Every Saturday for the past year and a half, a group of Escondido teenagers have been meeting at 8:00 in the morning to pick up cigarette butts strewn about 11 of Escondido’s city parks. So far, they’ve collected over 26,000 butts.
On December 10, the students brought the butts — enclosed in a plastic carrying case — to an Escondido City Council meeting in order to show how prevalent smoking is at the city’s parks; they want the council to reconsider a citywide ban on smoking.
The student group says that a ban will not only help the environment by reducing litter, but will remove the threat of ingestion of cigarette butts by young children and animals, protect parkgoers from secondhand smoke, and reduce the risk of fires. In addition to the 26,000 butts, they’ve collected 438 signatures from Escondido residents who would support such a ban.
In the past, the Escondido City Council has been reluctant to ban smoking for the reason of not wanting to impose blanket restrictions throughout the city. At a council meeting in May 2007, the council rejected the group’s proposal. The proposal, however, seems to be gaining support.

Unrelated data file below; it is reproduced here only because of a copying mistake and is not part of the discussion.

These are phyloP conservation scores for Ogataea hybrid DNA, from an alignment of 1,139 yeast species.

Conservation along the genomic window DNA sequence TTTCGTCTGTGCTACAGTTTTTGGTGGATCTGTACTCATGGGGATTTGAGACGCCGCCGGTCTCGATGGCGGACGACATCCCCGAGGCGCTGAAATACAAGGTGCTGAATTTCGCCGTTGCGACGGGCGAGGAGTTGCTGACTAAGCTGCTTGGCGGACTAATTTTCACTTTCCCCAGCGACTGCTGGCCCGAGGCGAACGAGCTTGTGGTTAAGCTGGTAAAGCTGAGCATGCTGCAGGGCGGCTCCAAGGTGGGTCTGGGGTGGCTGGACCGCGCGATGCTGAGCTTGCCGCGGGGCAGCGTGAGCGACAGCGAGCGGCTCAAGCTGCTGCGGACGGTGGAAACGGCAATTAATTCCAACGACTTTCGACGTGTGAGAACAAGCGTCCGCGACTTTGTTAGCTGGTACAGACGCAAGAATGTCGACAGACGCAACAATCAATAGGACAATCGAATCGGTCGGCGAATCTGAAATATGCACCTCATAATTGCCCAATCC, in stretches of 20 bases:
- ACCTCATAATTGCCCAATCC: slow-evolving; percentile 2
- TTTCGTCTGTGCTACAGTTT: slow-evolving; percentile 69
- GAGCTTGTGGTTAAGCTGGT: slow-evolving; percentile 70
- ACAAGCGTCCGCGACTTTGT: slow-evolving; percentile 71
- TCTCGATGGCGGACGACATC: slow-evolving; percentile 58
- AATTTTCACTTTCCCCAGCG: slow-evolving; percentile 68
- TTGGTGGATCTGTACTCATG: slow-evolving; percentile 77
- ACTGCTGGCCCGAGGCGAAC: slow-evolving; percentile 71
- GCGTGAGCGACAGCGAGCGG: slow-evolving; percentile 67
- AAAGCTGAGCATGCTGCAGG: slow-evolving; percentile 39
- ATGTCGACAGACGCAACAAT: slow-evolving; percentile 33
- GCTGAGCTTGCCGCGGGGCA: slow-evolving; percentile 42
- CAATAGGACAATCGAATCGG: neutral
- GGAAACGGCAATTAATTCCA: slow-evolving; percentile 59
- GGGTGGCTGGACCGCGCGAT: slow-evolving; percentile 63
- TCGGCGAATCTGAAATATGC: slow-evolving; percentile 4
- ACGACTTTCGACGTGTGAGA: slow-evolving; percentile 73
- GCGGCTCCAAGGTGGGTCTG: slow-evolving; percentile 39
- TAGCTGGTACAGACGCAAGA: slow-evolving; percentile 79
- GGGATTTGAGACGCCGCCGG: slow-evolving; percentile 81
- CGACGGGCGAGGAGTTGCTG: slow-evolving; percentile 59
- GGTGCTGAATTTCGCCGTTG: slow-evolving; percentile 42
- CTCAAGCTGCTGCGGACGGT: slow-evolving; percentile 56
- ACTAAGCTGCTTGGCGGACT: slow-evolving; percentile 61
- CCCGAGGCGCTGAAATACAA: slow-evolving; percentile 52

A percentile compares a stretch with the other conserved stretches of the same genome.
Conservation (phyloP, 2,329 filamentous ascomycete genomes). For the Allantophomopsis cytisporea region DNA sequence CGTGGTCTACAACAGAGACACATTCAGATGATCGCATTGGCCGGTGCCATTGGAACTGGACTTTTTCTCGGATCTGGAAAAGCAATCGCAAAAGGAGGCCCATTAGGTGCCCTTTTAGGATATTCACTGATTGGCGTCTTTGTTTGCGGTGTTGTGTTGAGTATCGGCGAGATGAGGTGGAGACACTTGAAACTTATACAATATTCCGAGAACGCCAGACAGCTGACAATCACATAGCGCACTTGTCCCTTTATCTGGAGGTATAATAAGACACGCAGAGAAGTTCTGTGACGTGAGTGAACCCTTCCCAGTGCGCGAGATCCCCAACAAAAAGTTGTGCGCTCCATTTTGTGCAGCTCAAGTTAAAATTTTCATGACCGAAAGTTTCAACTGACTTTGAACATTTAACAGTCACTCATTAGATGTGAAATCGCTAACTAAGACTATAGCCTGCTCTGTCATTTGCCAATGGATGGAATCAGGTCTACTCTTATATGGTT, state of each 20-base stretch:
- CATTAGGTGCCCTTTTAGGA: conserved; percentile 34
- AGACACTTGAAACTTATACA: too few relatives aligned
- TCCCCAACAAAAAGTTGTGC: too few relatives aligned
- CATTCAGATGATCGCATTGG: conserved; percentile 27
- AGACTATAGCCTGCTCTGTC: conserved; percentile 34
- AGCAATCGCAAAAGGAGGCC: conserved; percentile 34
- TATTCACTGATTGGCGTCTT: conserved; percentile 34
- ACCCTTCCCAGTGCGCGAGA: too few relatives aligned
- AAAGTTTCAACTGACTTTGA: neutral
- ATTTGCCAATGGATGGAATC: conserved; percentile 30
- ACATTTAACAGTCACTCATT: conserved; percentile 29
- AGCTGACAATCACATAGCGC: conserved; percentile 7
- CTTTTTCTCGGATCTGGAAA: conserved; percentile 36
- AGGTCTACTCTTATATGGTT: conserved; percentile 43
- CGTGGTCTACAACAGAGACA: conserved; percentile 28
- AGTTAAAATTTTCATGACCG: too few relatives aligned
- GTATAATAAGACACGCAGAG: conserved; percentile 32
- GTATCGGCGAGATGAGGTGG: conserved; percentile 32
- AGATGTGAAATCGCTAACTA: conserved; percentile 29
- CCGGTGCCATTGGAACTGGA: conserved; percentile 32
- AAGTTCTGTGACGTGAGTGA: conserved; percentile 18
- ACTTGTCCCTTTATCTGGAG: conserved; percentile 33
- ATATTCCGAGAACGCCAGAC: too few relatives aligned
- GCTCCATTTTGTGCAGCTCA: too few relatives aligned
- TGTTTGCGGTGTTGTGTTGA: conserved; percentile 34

Councilmember Dick Daniels was amazed by the youth group’s determination but asked them to take their exhibit to the Community Services Department first, before an ordinance is presented to the council.
“What’s impressive is the specific number of butts. At some point, without making specific time promises, we’ll be looking at this, but I’m very impressed by the work that you’ve done here and the commitment and zeal you have for public health. It’s a good cause, and it’s something we’ll take a look at in the future. Keep those cigarette butts as a good exhibit.”
Not all councilmembers are in favor of a citywide ban.
“Government has the right to regulate, but when it comes to personal issues and personal behaviors, I have this philosophical disagreement with that,” said Councilmember Sam Abed. “To have blanket regulations, it really violates the rights of the people to smoke, and I think the smokers are becoming more sensitive to this issue.
However, Abed did say he would be willing to support limited restrictions, especially in the case of areas that are susceptible to fires.
For more on the tobacco-free movement in Escondido and other North County cities, visit the County Tobacco Control Project website at vistacommunityclinic.org.